http://www.livefistdefence.com/2017/02/ ... rward.html

UPDATE / 7 MARCH: Livefist can now confirm that a metal full-scale model of the Ghatak is currently under fabrication by a private firm in Bengaluru in coordination with the Aeronautical Development Agency (ADA).

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Re: UAVs, Drones, Remote Surveillance Tech

Postby ashishvikas » 07 Mar 2017 21:12

@Saurav Jha:

ADE expects three new Rustom-2 / Tapas 201 UAV prototypes to fly this year. There will be one Army, one Navy & one Air force version.

The Indian Army may have issued a RPF for about two dozen Rustom-I units.

https://twitter.com/SJha1618/status/839137209227874305

https://twitter.com/SJha1618/status/839135260214427648

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Re: UAVs, Drones, Remote Surveillance Tech

Postby Rakesh » 08 Mar 2017 05:46

India’s Ghatak Stealth UCAV Moves Forward, Likely With Dassault
http://www.livefistdefence.com/2017/02/ ... rward.html

UPDATE / 7 MARCH: Livefist can now confirm that a metal full-scale model of the Ghatak is currently under fabrication by a private firm in Bengaluru in coordination with the Aeronautical Development Agency (ADA). The exercise was ordered late last year by DRDO chief Dr S. Christopher. The full-scale model will look to serve two preliminary purposes: gauge detection range and ‘dry’ radar cross section, i.e., prior to the application of in-development advanced low-observability/RCS reduction features and/or special coatings. Livefist has also learnt that the DRDO and Dassault Aviation are in detailed discussions on the utilisation of part of the latter’s offset commitments from the Rafale deal to bring advanced technologies and software (some of it from the nEUROn programme) to the Ghatak project and help speed things up till the full-scale engineering & design (FSED) phase. Teams from Dassault and ADA have met twice, with a third engagement likely in May this year. A team from ADA has also been invited to France to get a closer look at Dassault’s work in the UCAV space centred around the nEUROn programme.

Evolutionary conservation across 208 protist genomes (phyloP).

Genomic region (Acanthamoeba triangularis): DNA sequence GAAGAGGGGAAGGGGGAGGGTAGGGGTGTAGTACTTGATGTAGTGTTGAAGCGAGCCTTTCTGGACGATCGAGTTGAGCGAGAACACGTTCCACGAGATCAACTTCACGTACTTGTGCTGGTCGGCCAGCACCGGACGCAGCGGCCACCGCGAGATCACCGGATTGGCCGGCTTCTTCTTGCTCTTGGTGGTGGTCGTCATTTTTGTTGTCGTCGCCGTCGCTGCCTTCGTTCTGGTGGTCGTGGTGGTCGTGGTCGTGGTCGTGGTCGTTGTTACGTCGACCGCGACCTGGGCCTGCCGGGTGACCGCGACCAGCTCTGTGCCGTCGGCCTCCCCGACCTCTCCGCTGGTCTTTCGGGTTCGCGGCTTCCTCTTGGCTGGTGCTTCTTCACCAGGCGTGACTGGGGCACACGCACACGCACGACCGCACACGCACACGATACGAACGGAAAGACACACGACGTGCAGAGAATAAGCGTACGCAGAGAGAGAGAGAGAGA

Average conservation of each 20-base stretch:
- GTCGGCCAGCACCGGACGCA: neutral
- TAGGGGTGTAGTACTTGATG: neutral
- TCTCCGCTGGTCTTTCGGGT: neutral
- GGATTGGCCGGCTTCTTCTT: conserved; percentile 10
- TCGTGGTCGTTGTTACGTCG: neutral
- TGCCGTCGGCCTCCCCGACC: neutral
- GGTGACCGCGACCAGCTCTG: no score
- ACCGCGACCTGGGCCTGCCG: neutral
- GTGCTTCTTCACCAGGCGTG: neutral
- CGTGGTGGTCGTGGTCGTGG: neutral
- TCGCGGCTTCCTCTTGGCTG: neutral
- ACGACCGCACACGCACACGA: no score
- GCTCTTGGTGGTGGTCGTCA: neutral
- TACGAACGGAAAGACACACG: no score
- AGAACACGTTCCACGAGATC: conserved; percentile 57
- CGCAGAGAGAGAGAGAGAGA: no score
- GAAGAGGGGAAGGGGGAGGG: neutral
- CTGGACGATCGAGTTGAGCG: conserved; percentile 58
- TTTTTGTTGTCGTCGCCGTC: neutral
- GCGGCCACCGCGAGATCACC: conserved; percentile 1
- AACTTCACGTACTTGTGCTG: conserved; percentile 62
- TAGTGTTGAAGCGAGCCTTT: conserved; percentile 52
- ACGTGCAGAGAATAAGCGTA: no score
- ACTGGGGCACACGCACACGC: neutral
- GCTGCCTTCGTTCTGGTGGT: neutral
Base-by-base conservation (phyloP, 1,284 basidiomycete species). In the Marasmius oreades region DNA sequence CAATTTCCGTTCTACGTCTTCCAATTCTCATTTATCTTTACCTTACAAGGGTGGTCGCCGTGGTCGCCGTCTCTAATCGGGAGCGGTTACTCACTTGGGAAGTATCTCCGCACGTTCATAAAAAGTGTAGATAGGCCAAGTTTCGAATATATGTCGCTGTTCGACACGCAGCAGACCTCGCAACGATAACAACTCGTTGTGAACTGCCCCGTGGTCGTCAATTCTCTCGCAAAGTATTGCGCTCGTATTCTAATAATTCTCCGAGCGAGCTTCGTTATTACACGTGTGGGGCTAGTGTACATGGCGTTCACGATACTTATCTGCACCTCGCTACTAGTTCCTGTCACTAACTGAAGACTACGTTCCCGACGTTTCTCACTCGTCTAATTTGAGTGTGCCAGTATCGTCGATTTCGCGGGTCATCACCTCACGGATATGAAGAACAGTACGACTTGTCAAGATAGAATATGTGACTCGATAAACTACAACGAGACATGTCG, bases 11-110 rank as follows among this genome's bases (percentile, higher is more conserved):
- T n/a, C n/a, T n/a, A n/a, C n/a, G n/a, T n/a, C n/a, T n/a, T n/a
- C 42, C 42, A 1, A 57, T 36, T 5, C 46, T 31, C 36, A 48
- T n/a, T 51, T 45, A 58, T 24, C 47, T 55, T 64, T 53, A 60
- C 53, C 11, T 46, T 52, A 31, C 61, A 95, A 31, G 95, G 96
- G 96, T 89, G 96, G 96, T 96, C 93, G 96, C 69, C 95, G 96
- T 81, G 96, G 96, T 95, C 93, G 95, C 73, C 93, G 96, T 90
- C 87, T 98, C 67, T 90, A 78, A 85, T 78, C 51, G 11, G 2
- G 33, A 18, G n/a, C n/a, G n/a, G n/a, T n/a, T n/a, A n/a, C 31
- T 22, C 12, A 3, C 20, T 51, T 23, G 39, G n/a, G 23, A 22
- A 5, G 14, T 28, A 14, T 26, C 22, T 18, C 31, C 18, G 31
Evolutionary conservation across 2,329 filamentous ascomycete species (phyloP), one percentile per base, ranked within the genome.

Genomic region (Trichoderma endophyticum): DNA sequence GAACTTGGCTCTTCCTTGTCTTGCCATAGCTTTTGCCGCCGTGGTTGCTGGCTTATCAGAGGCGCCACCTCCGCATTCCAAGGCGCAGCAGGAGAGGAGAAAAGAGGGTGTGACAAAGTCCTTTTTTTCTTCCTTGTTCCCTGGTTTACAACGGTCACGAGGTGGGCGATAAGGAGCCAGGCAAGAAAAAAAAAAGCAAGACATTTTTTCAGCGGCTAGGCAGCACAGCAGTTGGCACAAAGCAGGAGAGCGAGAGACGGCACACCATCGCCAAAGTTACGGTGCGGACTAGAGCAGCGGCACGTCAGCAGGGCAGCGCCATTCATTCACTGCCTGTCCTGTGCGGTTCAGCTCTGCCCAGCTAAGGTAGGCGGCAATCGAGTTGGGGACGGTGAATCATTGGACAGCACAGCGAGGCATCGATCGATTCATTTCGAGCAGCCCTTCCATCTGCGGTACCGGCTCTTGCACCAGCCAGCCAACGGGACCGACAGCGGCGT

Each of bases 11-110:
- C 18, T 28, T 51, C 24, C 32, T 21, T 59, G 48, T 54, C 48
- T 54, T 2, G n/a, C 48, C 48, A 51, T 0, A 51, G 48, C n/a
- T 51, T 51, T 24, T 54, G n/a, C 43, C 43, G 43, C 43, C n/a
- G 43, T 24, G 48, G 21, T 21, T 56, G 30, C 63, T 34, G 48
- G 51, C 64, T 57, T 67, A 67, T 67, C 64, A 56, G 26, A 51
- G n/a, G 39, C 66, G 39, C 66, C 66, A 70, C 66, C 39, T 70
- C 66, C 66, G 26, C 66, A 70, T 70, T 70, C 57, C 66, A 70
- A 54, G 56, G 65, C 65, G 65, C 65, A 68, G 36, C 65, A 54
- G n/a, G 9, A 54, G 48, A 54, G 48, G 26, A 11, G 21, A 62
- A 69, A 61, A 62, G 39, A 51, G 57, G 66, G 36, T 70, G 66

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Re: UAVs, Drones, Remote Surveillance Tech

Postby Rakesh » 09 Mar 2017 21:48

As you've read in recent Livefist reports, an important official update
on India's Ghatak stealth UCAV programme & Kaveri 'dry' engine.
https://twitter.com/livefist/status/839830454031220737

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Re: UAVs, Drones, Remote Surveillance Tech

Postby Indranil » 16 Mar 2017 04:14

Even if Rustom/Tapas fails, it is a HUGE learning curve.



Biggest takeaways.
1. Tapas 201 is a prototype. They will go for the twin-boom single engine layout moving on.
2. One size fits all is impossible. They have to come up with horses for courses. Very accurately put forward reasons
3. AUW is currently 2800 kg. They want to reduce the weight by 280 kgs.
4. They will move from a safety factor of 1.5 to 1.25 to bring down the AUW in the next version.
5. First users of Gagan for semi-autonomous takeoff and landing. Full ATOL in development using Gagan, laser and I forgot a third system.

I am very happy with this new leader and team. They can do it. Give them the required funds and time.

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Re: LCA: News & Discussions - October 2016

Postby Austin » 21 Mar 2017 20:17

Project to develop unmanned variant of Tejas planes in works